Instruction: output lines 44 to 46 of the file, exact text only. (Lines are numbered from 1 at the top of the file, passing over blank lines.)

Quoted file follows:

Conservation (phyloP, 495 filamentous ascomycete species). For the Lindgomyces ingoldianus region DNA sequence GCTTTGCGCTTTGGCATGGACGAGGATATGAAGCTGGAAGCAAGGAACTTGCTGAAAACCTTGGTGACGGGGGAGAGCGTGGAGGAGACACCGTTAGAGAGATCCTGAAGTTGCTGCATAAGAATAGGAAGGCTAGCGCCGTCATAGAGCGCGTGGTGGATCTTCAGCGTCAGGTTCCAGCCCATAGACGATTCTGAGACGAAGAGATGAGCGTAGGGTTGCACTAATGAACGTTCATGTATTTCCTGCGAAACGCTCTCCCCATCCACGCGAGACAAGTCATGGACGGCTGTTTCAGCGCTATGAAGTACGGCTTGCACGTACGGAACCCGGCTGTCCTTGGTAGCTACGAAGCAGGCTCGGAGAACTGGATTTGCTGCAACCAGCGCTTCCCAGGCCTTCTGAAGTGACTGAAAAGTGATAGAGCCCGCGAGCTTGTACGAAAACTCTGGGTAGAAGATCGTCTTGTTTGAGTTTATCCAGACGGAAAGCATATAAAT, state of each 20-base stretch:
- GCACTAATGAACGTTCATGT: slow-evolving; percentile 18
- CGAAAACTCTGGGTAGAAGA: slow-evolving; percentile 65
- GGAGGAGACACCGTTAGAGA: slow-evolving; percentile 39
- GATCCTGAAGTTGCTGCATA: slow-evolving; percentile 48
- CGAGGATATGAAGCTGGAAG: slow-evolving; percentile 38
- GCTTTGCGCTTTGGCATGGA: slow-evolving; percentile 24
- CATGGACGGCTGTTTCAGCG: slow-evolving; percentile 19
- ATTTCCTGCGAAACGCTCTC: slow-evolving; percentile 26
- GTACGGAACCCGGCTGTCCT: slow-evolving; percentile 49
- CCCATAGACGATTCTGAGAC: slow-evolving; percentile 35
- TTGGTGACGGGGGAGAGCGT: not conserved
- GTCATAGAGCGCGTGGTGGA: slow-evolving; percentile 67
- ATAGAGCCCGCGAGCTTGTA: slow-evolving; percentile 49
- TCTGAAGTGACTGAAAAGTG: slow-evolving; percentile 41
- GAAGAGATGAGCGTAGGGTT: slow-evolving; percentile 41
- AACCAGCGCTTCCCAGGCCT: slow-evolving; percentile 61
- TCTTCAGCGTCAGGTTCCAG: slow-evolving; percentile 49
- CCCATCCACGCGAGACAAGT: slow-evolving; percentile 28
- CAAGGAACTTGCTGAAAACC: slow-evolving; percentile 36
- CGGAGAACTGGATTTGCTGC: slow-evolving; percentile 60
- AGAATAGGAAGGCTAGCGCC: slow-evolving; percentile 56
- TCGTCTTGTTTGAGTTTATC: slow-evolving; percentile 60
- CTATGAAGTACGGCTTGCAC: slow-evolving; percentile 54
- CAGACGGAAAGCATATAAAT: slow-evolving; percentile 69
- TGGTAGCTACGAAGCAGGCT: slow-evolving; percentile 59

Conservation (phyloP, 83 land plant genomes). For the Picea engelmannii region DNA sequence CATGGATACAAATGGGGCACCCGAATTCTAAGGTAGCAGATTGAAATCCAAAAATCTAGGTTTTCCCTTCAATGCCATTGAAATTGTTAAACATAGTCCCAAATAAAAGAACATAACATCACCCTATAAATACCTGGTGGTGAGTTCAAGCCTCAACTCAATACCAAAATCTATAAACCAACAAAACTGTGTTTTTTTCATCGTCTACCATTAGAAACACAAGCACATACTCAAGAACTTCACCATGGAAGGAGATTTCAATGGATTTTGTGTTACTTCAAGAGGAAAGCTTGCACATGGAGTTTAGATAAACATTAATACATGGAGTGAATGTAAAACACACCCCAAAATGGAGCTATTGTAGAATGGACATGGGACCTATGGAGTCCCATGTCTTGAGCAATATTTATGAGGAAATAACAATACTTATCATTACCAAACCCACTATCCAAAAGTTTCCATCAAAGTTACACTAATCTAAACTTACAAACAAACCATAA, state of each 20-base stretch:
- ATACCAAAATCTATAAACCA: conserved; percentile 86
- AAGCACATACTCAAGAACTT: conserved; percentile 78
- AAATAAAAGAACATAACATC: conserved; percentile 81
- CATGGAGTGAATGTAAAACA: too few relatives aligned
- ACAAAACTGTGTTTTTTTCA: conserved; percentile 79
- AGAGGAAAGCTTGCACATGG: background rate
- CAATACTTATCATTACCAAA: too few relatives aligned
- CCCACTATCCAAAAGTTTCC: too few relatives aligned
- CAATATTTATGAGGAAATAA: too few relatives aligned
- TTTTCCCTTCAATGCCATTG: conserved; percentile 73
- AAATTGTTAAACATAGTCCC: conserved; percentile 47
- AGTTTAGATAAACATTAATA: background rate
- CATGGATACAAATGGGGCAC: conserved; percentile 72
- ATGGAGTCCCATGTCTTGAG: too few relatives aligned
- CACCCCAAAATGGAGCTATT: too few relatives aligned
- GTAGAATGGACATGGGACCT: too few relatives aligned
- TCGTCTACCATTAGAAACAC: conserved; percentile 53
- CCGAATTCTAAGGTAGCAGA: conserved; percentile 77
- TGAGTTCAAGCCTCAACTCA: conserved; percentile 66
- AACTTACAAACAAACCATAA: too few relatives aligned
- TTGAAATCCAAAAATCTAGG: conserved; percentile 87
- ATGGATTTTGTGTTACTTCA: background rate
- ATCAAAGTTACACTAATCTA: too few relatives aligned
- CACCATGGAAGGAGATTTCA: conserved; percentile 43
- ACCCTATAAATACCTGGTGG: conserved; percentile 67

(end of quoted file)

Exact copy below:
- TCGTCTACCATTAGAAACAC: conserved; percentile 53
- CCGAATTCTAAGGTAGCAGA: conserved; percentile 77
- TGAGTTCAAGCCTCAACTCA: conserved; percentile 66